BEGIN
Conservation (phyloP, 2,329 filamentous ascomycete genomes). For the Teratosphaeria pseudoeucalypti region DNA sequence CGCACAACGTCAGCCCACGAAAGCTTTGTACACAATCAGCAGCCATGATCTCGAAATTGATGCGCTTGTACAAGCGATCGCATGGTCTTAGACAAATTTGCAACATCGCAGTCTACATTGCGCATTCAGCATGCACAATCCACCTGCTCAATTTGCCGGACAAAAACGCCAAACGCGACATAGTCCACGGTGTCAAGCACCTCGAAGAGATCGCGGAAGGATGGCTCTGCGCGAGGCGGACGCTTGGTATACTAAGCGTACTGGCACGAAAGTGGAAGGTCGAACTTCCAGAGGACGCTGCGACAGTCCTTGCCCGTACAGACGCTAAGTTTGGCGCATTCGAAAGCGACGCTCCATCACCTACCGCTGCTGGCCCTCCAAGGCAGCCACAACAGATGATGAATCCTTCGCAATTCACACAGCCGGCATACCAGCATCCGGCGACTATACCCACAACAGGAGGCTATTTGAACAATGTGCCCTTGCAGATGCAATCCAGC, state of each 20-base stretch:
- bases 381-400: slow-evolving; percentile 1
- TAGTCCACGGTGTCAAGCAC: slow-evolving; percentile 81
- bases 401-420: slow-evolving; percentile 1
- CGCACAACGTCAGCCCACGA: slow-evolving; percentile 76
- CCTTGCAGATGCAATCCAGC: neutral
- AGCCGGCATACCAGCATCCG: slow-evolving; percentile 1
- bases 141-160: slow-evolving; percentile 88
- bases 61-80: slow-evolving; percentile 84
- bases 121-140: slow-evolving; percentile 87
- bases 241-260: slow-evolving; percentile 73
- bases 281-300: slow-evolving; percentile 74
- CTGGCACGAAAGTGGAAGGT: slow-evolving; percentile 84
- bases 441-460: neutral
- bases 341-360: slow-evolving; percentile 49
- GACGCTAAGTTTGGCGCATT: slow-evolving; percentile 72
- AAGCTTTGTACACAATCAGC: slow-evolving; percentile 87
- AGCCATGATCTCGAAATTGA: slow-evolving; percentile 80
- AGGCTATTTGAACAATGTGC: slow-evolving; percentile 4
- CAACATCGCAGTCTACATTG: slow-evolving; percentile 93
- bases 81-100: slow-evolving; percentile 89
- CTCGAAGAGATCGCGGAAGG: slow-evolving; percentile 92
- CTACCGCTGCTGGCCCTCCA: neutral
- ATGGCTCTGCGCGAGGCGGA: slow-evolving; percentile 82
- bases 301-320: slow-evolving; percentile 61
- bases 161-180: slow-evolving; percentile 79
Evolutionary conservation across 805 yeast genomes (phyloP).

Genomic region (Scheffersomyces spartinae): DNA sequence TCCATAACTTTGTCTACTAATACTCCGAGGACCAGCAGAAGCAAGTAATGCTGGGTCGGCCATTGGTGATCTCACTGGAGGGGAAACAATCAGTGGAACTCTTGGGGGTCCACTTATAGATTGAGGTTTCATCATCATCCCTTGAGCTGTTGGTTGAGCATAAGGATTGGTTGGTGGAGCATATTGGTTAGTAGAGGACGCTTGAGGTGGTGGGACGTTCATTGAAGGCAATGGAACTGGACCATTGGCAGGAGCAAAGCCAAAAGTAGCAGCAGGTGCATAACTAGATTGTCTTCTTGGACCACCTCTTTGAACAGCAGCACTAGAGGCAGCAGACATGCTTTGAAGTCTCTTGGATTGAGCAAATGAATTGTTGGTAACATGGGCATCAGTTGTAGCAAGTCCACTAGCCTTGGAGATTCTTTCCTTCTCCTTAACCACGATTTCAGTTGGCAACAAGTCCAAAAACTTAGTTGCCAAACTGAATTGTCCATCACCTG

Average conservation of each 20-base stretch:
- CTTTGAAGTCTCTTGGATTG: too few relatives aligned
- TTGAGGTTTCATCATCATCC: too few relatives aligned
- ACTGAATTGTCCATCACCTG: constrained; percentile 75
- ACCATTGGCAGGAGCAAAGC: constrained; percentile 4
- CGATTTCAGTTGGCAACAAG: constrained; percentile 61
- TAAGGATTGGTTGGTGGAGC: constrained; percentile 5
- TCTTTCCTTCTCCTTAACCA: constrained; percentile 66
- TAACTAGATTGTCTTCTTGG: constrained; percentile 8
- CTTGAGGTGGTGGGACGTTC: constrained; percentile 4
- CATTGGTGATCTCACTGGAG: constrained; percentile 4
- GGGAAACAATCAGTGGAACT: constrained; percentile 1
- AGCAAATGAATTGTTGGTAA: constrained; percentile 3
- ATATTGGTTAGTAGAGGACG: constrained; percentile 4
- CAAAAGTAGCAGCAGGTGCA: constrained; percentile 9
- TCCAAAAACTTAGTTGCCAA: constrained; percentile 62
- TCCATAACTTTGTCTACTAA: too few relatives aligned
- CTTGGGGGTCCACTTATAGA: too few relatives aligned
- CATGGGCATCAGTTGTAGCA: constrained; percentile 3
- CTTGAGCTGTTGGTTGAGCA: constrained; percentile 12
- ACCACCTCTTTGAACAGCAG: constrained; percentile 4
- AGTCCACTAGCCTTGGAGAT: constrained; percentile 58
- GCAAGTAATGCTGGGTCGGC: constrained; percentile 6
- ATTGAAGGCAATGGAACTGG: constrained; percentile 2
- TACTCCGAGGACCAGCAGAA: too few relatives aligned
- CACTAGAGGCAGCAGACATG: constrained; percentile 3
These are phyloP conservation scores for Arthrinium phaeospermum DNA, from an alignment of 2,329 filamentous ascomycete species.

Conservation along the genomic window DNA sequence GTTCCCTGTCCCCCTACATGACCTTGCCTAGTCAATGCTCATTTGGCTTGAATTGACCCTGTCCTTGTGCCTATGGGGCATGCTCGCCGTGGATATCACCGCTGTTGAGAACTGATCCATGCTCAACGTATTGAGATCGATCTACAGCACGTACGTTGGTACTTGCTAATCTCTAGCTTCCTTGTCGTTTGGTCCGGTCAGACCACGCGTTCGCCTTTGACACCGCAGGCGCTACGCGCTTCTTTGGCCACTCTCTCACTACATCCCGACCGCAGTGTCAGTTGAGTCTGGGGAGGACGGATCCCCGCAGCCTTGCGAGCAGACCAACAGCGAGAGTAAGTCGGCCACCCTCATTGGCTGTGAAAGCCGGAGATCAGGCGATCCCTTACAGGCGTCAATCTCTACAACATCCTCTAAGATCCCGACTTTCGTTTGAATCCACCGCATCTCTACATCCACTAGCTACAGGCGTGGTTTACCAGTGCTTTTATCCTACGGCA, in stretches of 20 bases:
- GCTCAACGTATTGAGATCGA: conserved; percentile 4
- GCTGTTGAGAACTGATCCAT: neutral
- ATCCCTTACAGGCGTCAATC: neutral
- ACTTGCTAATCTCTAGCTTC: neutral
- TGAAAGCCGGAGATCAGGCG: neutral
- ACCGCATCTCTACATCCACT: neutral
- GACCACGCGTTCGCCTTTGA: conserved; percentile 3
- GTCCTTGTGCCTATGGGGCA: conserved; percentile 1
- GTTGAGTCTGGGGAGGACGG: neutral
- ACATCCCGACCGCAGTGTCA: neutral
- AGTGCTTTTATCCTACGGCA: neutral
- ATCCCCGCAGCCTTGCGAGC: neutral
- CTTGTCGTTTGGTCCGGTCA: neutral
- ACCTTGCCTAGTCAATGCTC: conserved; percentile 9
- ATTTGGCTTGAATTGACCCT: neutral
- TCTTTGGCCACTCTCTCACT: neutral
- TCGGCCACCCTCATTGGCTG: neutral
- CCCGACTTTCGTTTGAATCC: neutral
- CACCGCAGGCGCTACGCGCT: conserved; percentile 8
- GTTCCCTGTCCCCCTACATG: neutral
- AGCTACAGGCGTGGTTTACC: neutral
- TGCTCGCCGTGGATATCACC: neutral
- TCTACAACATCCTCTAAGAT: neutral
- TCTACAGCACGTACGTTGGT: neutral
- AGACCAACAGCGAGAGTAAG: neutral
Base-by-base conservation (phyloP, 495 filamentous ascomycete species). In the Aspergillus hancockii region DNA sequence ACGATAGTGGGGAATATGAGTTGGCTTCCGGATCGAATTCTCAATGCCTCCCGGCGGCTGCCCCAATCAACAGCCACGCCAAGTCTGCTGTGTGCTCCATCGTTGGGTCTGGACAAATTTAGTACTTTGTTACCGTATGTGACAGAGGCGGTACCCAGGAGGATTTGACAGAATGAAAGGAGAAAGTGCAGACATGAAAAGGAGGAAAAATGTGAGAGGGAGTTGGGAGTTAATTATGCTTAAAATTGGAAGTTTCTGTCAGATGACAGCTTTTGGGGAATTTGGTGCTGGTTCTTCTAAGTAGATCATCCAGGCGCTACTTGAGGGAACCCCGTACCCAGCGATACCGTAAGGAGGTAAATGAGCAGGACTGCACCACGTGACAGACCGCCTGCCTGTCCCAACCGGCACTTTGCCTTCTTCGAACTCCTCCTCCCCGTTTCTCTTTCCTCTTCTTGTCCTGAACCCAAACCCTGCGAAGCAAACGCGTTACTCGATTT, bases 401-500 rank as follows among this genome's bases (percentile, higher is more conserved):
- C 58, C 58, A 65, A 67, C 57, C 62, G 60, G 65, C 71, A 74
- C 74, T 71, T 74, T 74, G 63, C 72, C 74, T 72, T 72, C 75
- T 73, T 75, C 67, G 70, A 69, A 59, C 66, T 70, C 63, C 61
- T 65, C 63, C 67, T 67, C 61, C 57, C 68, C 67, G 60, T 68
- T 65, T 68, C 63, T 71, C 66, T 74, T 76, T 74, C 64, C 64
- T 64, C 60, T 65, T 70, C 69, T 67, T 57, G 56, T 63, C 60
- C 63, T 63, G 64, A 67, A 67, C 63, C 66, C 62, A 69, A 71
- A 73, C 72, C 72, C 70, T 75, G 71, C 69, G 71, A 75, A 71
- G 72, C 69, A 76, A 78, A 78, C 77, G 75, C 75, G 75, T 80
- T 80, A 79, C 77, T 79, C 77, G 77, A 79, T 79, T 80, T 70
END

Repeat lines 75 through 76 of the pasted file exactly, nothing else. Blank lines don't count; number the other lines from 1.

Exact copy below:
- CACCGCAGGCGCTACGCGCT: conserved; percentile 8
- GTTCCCTGTCCCCCTACATG: neutral